5. Respondent's history includes repeated hospitalizations and multiple psychological evaluations. According to such an evaluation in 2007, her "mental illness is severe, persistent and causing her to lack capacity/competence to understand facts and to make rational decisions based upon such facts." She has failed and refused to cooperate with treatment. She is often paranoid, easily angered, and her behavior is unpredictable.

         The termination hearing took place on November 14, 2016. On December 6 the court issued an order terminating Mother's parental rights.

         Mother filed her first Notice of Appeal on November 28, 2016, which was not signed by either Mother or her counsel. On February 7, 2017, this Court ordered Mother to file an amended notice of appeal; the trial court appointed appellate counsel for Mother, and an amended Notice of Appeal was filed on February 23, 2017. Mother presents the following issues for resolution:

I. Did the trial court err in finding by clear and convincing evidence, that the Mother was incompetent to adequately provide for the further care and supervision of the child because the Mother's mental condition was so impaired and was likely to remain impaired so that it is unlikely that the Mother may assume or resume the care and responsibility for the minor child as defined by Tennessee Code Annotated section 36-1-113(g)(8)(B)(i)?
II. Did the trial court err in finding by clear and convincing evidence, that termination of the parental rights of the Mother was in the best interest of the child as defined by Tennessee Code Annotated section 36-1-113(i)?

         II. STANDARD OF REVIEW

         Parents have a fundamental right to the care, custody, and control of their children. Stanley v. Illinois, 405 U.S. 645, 651 (1972); In re Adoption of A.M.H., 215 S.W.3d 793, 809 (Tenn. 2007). However, that right is not absolute and may be terminated under certain circumstances. Santosky v. Kramer, 455 U.S. 745, 753-54 (1982); State Dep't of Children's Servs. v. C.H.K., 154 S.W.3d 586, 589 (Tenn. Ct. App. 2004). However, because of the fundamental nature of parental rights, courts must apply a higher standard of proof when adjudicating termination cases. Santosky, 455 U.S. at 766-69. A court may terminate parental rights only if (1) the existence of at least one statutory ground is proved by clear and convincing evidence, and (2) it is shown by clear and convincing evidence that termination of parental rights is in the best interest of the child. Tenn. Code Ann. § 36-1-113(c); In re Adoption of A.M.H., 215 S.W.3d at 808-09; In re Valentine, 79 S.W.3d 539, 546 (Tenn. 2002).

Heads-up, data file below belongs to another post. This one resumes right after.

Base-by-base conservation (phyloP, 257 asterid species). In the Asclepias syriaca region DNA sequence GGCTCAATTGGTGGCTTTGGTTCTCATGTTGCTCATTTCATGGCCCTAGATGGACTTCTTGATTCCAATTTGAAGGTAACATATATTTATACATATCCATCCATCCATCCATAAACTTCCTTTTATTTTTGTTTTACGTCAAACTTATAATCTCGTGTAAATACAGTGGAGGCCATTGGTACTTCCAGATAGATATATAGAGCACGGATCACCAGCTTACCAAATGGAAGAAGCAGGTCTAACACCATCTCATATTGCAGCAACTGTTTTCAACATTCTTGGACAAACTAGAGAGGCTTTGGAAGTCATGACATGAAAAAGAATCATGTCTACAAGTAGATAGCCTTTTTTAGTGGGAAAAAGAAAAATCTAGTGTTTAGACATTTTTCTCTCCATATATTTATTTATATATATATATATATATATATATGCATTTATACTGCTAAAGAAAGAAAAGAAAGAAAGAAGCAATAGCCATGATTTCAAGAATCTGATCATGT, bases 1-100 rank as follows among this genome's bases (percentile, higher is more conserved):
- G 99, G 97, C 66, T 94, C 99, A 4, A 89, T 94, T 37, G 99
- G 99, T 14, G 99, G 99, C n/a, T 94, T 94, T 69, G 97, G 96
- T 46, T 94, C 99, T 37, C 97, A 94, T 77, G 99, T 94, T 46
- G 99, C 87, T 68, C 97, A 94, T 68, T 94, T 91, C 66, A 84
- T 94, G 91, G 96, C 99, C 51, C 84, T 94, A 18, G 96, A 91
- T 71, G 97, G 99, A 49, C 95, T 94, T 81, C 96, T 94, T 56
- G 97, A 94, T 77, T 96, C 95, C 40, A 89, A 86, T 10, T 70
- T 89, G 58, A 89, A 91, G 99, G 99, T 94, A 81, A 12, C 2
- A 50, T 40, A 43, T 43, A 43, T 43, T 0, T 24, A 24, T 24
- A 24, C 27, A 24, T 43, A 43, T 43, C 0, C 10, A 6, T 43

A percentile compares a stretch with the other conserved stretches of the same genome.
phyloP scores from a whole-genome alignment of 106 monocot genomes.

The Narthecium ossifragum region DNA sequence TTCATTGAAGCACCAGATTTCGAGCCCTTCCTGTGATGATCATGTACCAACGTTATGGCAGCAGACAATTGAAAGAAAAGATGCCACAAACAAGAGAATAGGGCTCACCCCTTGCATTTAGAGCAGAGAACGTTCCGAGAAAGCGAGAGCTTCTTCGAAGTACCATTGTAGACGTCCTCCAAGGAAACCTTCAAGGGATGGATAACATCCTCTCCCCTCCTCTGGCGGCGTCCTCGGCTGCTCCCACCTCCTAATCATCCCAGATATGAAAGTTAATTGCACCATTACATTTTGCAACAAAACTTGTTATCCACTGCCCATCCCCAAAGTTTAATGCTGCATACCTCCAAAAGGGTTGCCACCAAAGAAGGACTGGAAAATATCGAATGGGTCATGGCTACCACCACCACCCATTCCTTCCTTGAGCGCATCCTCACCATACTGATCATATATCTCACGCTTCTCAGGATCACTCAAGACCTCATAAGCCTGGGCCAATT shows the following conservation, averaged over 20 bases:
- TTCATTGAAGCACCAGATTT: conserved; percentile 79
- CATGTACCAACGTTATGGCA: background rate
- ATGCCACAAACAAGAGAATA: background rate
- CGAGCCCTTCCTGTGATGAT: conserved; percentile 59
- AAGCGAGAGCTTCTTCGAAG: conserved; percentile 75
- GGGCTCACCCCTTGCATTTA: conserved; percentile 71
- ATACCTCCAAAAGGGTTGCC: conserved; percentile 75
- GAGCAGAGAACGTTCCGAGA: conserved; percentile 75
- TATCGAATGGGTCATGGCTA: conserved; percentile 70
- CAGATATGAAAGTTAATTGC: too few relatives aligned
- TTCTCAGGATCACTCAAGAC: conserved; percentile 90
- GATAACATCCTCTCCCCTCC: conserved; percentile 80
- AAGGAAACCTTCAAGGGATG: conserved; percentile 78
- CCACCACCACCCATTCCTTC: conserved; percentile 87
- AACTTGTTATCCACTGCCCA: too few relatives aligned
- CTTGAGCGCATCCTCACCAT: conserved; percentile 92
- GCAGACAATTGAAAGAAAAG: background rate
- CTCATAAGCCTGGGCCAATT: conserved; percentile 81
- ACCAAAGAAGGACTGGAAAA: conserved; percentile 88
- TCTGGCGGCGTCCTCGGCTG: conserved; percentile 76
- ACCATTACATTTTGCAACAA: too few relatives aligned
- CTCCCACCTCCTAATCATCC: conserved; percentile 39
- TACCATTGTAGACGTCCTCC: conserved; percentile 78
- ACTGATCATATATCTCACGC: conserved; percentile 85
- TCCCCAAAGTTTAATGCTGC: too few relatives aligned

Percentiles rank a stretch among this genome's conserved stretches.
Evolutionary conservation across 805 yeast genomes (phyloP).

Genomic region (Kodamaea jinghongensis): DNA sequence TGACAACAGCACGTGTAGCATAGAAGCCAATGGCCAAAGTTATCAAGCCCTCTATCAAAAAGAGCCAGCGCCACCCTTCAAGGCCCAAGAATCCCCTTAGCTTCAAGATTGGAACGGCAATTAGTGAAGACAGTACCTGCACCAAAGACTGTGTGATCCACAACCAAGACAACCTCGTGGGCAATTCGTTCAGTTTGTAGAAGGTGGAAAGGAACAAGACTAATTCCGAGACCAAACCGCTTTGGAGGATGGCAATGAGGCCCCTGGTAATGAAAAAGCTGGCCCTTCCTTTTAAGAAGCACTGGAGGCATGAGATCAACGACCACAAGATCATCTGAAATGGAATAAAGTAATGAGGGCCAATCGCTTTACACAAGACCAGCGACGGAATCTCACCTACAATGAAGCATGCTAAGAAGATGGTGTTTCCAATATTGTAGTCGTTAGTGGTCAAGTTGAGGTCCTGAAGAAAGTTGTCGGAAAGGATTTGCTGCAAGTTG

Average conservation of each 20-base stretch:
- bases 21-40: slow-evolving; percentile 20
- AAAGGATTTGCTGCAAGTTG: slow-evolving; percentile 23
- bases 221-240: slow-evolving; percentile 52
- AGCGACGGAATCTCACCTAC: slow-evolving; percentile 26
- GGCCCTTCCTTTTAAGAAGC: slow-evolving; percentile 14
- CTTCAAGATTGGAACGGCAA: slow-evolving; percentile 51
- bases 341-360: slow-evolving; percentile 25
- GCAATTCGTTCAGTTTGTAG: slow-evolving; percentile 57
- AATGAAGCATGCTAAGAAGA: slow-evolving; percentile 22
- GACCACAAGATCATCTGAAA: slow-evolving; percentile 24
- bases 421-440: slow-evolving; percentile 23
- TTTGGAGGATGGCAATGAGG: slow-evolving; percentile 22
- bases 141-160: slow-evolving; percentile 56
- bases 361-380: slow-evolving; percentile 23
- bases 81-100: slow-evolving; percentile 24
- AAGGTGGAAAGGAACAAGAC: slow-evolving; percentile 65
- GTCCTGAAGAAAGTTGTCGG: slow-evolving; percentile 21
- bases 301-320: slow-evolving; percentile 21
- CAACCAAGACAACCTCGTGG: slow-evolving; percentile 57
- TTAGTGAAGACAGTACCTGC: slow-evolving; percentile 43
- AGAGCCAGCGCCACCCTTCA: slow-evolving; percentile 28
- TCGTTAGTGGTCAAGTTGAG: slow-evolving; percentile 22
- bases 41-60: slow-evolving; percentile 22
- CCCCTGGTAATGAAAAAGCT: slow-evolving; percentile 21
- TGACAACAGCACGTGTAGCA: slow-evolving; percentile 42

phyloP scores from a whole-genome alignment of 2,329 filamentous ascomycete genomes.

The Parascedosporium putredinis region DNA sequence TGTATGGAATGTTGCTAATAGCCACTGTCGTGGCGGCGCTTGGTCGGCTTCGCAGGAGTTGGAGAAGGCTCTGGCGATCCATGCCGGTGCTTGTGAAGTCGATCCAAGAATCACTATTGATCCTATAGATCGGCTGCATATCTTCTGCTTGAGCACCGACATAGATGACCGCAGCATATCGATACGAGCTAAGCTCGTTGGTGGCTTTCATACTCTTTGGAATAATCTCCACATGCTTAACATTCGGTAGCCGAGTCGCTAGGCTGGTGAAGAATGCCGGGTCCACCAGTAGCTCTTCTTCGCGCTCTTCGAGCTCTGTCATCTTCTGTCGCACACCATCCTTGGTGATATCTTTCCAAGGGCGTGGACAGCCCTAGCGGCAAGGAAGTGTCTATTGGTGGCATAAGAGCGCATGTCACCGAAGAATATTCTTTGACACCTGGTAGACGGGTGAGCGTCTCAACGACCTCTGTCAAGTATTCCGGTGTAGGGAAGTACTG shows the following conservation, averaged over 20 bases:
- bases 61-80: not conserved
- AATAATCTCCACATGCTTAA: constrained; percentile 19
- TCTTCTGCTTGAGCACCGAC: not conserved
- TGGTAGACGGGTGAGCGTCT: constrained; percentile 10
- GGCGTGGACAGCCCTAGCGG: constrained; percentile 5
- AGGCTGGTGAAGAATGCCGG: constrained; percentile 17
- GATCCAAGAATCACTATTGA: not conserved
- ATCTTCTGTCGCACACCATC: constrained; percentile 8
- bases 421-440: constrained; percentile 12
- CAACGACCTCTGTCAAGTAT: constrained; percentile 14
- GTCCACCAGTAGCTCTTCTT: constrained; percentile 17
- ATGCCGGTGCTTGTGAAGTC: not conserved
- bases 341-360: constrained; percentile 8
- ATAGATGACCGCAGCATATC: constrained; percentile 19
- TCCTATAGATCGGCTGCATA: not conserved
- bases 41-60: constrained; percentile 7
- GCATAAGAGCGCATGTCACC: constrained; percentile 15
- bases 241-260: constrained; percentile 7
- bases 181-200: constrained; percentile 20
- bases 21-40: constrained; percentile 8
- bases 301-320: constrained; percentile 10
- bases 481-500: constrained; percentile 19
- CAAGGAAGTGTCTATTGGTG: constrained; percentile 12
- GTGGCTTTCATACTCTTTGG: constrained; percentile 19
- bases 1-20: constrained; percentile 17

In light of the heightened standard of proof required, an appellate court must adapt the customary standard of review set forth by Rule 13(d) of the Tennessee Rules of Appellate Procedure. In re M.J.B., 140 S.W.3d 643, 654 (Tenn. Ct. App. 2004). As to the court's findings of fact, our review is de novo with a presumption of correctness, unless the evidence preponderates otherwise, in accordance with Rule 13(d) of the Tennessee Rules of Appellate Procedure. Id. We must then determine whether the facts, "as found by the trial court or as supported by the preponderance of the evidence, clearly and convincingly establish the elements" necessary to terminate parental rights. Id. Clear and convincing evidence is "evidence in which there is no serious or substantial doubt about the correctness of the conclusions drawn from the evidence, " which "produces a firm belief or conviction in the fact-finder's mind regarding the truth of the facts sought to be established." In re Alysia S., 460 S.W.3d 536, 572 (Tenn. Ct. App. 2014) (internal citations omitted).

         III. ANALYSIS

         A. Jurisdiction

         We first address DCS' argument that the notice of appeal filed by Mother was "jurisdictionally deficient" because it was not signed by Mother, in violation of Tennessee Code Annotated section 36-1-124(d), or by her counsel, as required by Tennessee Rule of Civil Procedure 11.01(a), and that, because of this deficiency, the notice filed February 23, 2017, was untimely. We decline to dismiss this appeal on the basis urged.

         The technical record contains a form headed "IN THE JUVENILE COURT FOR KNOX COUNTY, TENNESSEE" and entitled "NOTICE OF APPEAL, " in which Mother's name is handwritten as the party taking the appeal and the name of this Court circled as the court to which the appeal is taken. The date of signature is written in as "the 28 day of November, 2016" and the form bears the Clerk's stamp as being filed at 10:19 a.m. on November 28, 2016. Next in the record appear two orders entered by the Juvenile Court on December 6, both of which reference a hearing on November 14; the first order was entered in the dependent and neglect proceeding and the second being the order terminating Mother's rights. Tennessee Rule of Appellate Procedure 4(d) allows that "a prematurely filed notice of appeal shall be treated as filed after the entry of the judgment from which the appeal is taken and on the day thereof." Thus, subject to DCS' contention that the November 28 notice was not signed, the notice was timely filed.

         The termination proceeding was initiated on March 2, 2016; Attorney Adam Moncier was appointed to represent Mother by order entered April 19;[3] there is no order relieving Mr. Moncier of his duties as counsel. The record does not reflect any other involvement by Mr. Moncier after the adjournment of the November 14 hearing. It is not disputed that Mother filled out and signed the form "NOTICE OF APPEAL" indicating a desire to have the termination of her rights reviewed. Under the circumstances presented, Mother's handwritten ...